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Squash racquet for arms

Discussion in 'Techniques / Training' started by PandaLord, Apr 11, 2006.

  1. PandaLord

    PandaLord Regular Member

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    Hey there, could use some opinions or such here. I already searched the forum for arm training using the squash racket, however i never realised till now that with the squash racket..you're meant to hit the shuttlecock as if youre playing :p.

    What i was doing with it was that after doing some Hand Spring Grips (the equipment where theres a spring and two handles) i basically hold the squash racket and do a 'figure 8' movement with it (hard to explain, basically i do a horizontal S movement from end to end over and over again connectedly).

    So far it seems to be training my forearm/wrist :p. Think this is a viable/good way to train your arm too ? Or am i missing the real type of training from hitting shuttlecocks with the squash racket ?:confused:
     
  2. chessymonkey

    chessymonkey Regular Member

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    doing the 8 was one of the drills i was taught before
    just that back then we were simply using a metal racket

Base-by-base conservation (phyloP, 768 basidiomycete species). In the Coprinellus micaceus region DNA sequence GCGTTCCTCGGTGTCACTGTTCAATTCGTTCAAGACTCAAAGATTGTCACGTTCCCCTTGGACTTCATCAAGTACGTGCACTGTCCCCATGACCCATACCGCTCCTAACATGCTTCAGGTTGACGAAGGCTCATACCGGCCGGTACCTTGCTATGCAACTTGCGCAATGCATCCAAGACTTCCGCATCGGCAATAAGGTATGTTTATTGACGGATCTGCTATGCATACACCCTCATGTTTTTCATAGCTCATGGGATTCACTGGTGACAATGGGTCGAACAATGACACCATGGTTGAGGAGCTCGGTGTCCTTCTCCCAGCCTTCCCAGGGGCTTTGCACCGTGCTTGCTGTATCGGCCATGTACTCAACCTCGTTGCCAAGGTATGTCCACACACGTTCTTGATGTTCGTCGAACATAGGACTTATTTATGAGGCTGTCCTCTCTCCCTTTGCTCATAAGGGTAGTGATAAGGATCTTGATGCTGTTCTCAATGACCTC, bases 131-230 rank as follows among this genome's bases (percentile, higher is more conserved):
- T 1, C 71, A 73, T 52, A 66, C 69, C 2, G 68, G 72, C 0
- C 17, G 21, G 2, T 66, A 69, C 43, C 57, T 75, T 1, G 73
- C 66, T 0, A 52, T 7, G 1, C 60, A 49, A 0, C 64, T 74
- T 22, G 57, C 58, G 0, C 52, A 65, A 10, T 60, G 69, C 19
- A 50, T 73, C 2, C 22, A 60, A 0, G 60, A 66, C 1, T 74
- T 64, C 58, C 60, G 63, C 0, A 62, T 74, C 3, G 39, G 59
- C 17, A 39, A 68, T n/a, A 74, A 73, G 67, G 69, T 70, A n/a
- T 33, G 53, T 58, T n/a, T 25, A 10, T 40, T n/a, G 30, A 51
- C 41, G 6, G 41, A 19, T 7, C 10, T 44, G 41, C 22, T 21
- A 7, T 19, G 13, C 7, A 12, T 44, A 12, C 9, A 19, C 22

3. chris-ccc

    chris-ccc Regular Member

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    Squash racquet for arms

    Hi PandaLord

    Doing the “figure 8” with a racquet is excellent for wrist training. However, I tell my students to do it with a badminton racquet instead of a squash racquet, because the heavier squash racket might cause injury to your wrist if you are not careful and/or if you overdo it.

    The most important thing is that... when you do it, you must pay attention to the 2 different grips, because this exercise is very good for practising the changing of the grips, from the forehand grip to the backhand grip.

    Assuming that you are right-handed...
    Whenever your racquet head is moving from left to right, you should have the backhand grip. Let your thumb be pushing against the racquet handle to direct the racquet head to move from left to right.

    And when your racquet head is on its return journey, moving from right to left, you should have the forehand grip, allowing your index finger to be guiding the flow of your racquet head from right to left.

    Another important thing is that you should not have a tight grip. Loosen your grip a little so that your wrist can be more flexible.
     

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